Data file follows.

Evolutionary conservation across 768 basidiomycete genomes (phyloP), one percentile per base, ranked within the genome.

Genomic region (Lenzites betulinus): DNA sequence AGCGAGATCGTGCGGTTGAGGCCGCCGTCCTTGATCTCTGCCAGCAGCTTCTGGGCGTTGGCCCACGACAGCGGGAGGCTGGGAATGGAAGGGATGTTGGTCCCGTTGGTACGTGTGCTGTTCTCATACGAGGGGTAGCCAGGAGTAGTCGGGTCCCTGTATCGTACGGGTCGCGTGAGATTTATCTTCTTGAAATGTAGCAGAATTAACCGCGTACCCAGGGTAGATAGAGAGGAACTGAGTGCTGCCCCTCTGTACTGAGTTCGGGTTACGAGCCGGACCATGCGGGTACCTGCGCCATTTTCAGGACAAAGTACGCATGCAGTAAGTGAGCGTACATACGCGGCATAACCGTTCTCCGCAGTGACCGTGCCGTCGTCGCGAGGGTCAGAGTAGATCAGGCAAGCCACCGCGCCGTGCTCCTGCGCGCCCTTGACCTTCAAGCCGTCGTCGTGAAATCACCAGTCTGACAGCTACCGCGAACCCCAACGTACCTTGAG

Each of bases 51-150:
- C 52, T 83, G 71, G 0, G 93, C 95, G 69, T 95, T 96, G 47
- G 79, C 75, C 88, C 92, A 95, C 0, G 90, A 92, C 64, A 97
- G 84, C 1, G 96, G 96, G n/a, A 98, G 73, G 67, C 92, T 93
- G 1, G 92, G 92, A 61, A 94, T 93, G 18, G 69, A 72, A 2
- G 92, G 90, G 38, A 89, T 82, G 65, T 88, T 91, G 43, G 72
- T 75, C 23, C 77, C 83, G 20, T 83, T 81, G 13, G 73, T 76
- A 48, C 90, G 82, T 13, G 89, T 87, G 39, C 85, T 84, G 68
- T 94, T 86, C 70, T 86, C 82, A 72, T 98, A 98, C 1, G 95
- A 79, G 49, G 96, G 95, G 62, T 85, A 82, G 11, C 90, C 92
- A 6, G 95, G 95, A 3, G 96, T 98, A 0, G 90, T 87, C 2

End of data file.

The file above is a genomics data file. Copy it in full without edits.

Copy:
Evolutionary conservation across 768 basidiomycete genomes (phyloP), one percentile per base, ranked within the genome.

Genomic region (Lenzites betulinus): DNA sequence AGCGAGATCGTGCGGTTGAGGCCGCCGTCCTTGATCTCTGCCAGCAGCTTCTGGGCGTTGGCCCACGACAGCGGGAGGCTGGGAATGGAAGGGATGTTGGTCCCGTTGGTACGTGTGCTGTTCTCATACGAGGGGTAGCCAGGAGTAGTCGGGTCCCTGTATCGTACGGGTCGCGTGAGATTTATCTTCTTGAAATGTAGCAGAATTAACCGCGTACCCAGGGTAGATAGAGAGGAACTGAGTGCTGCCCCTCTGTACTGAGTTCGGGTTACGAGCCGGACCATGCGGGTACCTGCGCCATTTTCAGGACAAAGTACGCATGCAGTAAGTGAGCGTACATACGCGGCATAACCGTTCTCCGCAGTGACCGTGCCGTCGTCGCGAGGGTCAGAGTAGATCAGGCAAGCCACCGCGCCGTGCTCCTGCGCGCCCTTGACCTTCAAGCCGTCGTCGTGAAATCACCAGTCTGACAGCTACCGCGAACCCCAACGTACCTTGAG

Each of bases 51-150:
- C 52, T 83, G 71, G 0, G 93, C 95, G 69, T 95, T 96, G 47
- G 79, C 75, C 88, C 92, A 95, C 0, G 90, A 92, C 64, A 97
- G 84, C 1, G 96, G 96, G n/a, A 98, G 73, G 67, C 92, T 93
- G 1, G 92, G 92, A 61, A 94, T 93, G 18, G 69, A 72, A 2
- G 92, G 90, G 38, A 89, T 82, G 65, T 88, T 91, G 43, G 72
- T 75, C 23, C 77, C 83, G 20, T 83, T 81, G 13, G 73, T 76
- A 48, C 90, G 82, T 13, G 89, T 87, G 39, C 85, T 84, G 68
- T 94, T 86, C 70, T 86, C 82, A 72, T 98, A 98, C 1, G 95
- A 79, G 49, G 96, G 95, G 62, T 85, A 82, G 11, C 90, C 92
- A 6, G 95, G 95, A 3, G 96, T 98, A 0, G 90, T 87, C 2